Breastfeeding and returning to work

Lots of mums return to work or study after having a baby, and many of them continue breastfeeding. To make the process easy, it’s worth planning ahead and speaking to your employer about your options. 

Do remember to eat regular meals and drink plenty of water, as it does get busy being a working mum and you’ll be out of your normal eating routine.  However, nutritious food and plenty of water are important to help maintain your milk supply.

Before returning, chat to your employer

This should be your first step. You want to continue breastfeeding for as long as possible, so flexibility from your employer is important in the solutions you discuss.  

The good thing is, there are now laws in place in New Zealand that mean you can have unpaid breaks to breast feed your baby or express breast milk while you’re at work – and your employer must provide the facilities and supporting environment to do so.

Some options that could suit you both

Keep in mind; it can take a while for your breastfeeding to be established, typically 6 – 8 weeks. So take all the time you need to ensure you’ve built up a good milk supply and you’re confident in your breastfeeding. When you’re ready to start work again, some options you may wish to discuss with your employer are:

  • Whether it’s possible to begin by working from home, shorter days, part-time, or by job sharing
  • If it’s possible for your baby to be cared for at a day-care near your workplace, so you can take regular breaks to breast feed them
  • Have your baby brought into your workplace by their caregiver (family member or nanny)
  • You may have a workplace or job where it’s possible to take your baby into work with you
  • Express milk at your workplace so that your baby’s caregiver can the feed them

Useful tips on expressing in the workplace

If you’re choosing to express at your workplace, make sure your breastfeeding is already established.  Before returning, it’s best to get used to expressing 2 – 3 weeks prior.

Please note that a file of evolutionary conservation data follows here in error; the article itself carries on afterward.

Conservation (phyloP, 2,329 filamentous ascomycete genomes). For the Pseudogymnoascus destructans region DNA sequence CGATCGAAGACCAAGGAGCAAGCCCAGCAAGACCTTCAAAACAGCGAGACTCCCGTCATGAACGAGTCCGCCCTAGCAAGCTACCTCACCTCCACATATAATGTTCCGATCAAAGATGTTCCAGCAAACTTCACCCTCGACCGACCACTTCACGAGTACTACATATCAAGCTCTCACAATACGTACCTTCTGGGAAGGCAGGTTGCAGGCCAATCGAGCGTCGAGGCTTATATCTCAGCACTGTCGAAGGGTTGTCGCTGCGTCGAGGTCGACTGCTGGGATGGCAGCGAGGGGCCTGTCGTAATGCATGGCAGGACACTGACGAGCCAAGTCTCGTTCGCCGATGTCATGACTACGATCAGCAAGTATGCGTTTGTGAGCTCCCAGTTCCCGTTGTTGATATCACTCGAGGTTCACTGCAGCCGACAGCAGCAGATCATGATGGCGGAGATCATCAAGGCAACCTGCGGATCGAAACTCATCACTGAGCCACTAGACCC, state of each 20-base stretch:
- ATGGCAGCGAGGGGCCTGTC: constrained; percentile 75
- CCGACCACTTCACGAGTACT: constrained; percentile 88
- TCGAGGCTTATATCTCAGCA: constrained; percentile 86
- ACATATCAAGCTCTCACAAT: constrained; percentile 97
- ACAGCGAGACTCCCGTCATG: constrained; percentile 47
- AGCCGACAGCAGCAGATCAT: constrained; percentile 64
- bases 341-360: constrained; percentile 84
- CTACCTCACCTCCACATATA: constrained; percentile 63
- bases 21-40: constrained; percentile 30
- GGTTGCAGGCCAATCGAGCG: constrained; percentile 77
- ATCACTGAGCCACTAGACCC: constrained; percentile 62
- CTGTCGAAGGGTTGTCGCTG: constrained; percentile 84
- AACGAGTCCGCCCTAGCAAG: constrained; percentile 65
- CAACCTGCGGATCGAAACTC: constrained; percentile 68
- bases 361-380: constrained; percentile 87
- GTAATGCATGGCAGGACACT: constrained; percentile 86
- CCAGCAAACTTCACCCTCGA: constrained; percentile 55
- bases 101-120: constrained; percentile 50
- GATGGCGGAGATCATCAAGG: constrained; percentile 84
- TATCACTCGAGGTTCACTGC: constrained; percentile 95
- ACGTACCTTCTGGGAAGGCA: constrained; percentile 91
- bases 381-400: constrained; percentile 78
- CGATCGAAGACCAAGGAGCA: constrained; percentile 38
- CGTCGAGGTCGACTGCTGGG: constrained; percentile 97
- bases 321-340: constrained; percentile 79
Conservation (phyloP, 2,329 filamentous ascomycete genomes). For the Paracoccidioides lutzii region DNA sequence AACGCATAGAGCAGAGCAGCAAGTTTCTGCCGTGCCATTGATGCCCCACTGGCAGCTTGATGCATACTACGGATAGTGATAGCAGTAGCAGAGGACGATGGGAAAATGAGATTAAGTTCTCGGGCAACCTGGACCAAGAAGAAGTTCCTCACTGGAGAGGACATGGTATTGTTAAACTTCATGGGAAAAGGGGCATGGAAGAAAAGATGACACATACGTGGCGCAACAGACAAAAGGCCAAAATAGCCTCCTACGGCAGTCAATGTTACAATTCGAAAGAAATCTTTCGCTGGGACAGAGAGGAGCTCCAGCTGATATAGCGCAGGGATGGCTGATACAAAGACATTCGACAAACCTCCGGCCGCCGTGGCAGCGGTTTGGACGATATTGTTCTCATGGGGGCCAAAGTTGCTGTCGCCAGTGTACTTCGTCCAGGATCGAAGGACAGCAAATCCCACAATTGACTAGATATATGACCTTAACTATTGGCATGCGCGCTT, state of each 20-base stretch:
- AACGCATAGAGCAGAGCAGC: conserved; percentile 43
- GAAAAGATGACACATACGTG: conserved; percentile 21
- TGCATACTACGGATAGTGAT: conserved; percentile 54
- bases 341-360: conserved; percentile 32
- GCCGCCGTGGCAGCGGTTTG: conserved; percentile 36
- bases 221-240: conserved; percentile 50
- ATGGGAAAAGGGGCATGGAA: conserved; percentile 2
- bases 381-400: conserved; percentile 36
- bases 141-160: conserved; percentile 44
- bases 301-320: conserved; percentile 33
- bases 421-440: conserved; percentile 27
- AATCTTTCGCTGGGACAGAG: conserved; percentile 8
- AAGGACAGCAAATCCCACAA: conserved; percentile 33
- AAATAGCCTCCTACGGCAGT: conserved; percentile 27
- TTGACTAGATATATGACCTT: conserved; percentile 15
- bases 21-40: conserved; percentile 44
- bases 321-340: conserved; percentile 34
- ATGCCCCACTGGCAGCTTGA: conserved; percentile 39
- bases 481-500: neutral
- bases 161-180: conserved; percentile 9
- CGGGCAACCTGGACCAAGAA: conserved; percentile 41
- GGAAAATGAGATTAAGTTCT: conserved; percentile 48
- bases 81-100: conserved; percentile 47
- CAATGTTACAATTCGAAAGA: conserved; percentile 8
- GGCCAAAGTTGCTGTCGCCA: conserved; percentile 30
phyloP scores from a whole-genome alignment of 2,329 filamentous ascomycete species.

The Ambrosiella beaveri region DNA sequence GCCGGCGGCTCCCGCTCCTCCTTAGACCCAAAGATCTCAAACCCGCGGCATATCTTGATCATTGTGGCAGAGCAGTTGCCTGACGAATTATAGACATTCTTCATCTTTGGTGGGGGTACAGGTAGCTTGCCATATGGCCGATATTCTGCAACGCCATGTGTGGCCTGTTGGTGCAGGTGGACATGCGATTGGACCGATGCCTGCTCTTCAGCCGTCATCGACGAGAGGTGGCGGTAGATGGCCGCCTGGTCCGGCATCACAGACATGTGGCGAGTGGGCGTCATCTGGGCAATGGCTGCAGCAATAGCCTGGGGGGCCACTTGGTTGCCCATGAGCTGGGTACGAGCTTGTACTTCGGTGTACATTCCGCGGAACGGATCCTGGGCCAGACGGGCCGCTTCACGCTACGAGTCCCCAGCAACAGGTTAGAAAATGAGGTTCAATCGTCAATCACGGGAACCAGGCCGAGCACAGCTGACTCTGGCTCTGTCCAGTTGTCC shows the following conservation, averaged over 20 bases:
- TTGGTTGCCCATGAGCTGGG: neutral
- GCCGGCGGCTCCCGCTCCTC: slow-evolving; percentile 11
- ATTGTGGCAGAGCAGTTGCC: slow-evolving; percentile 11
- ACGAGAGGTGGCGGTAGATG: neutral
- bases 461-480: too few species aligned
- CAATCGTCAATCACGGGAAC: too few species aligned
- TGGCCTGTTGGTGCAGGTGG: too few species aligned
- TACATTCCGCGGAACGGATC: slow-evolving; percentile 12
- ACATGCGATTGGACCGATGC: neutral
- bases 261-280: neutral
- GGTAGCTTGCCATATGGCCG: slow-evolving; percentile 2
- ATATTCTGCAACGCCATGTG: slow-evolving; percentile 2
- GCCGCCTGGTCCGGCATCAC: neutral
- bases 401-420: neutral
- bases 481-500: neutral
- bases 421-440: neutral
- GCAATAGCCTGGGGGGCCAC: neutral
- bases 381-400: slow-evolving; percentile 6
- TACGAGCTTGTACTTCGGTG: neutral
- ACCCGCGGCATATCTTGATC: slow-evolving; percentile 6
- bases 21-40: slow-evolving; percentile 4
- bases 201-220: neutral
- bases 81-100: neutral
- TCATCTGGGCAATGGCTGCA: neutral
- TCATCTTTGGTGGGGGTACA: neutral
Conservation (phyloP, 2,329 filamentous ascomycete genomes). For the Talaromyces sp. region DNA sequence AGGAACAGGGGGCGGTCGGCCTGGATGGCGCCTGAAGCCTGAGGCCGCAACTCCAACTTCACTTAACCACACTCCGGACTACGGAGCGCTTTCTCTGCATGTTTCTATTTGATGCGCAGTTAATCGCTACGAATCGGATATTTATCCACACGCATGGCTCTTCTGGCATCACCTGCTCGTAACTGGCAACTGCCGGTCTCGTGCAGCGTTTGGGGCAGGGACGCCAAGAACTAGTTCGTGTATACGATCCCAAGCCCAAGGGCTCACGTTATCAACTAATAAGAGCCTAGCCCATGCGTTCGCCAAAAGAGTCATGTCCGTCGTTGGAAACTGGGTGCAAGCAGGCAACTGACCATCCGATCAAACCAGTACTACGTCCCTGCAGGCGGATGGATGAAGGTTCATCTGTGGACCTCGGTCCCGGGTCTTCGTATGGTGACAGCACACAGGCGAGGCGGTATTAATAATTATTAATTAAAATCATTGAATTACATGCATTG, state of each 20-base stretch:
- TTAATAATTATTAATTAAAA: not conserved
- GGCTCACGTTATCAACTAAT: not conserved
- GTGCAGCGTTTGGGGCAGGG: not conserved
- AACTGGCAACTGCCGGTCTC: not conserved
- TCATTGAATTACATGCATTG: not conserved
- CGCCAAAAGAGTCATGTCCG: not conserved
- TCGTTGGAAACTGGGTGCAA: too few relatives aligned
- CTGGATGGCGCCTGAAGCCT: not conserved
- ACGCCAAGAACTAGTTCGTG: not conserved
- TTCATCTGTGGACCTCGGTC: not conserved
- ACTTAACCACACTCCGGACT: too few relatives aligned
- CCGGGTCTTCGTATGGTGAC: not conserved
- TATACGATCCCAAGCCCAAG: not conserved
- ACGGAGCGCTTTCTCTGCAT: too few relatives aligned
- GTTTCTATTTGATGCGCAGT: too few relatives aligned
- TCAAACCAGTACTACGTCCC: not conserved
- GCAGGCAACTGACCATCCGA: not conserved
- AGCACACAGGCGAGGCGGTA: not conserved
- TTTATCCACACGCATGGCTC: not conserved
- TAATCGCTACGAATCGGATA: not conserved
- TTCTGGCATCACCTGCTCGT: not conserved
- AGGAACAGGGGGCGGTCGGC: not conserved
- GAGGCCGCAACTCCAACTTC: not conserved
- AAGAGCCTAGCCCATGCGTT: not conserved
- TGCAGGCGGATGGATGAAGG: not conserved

It’s also a good idea to try to breastfeed as much as you can when you’re not working, and to always have a supply of expressed milk in the freezer.  So take all the help and support that is offered to you by your partner or family members to help make this possible.

Here are the things you’ll need to express at work:

  • A clean, quiet, warm and private space with a comfortable chair
  • Running water and soap to wash your hands and expressing equipment
  • A fridge to store the milk (or space to keep a chilly-bin with ice packs)
  • A power point if you’re using an electric breast pump
  • Space to store all of your equipment

For more information, you can read our article on safely storing expressed breast milk, or jump on to the Breastfeeding Friendly Workplaces website – it’s filled with useful information about your legal right to breastfeed at work, advice on how to speak to your employee about the different options, and resources on how to manage the process.


Ministry of Health - Breastfeeding and returning to work -  Accessed 11th January 2016.

Ministry of Health - Breastfeeding and working 2012.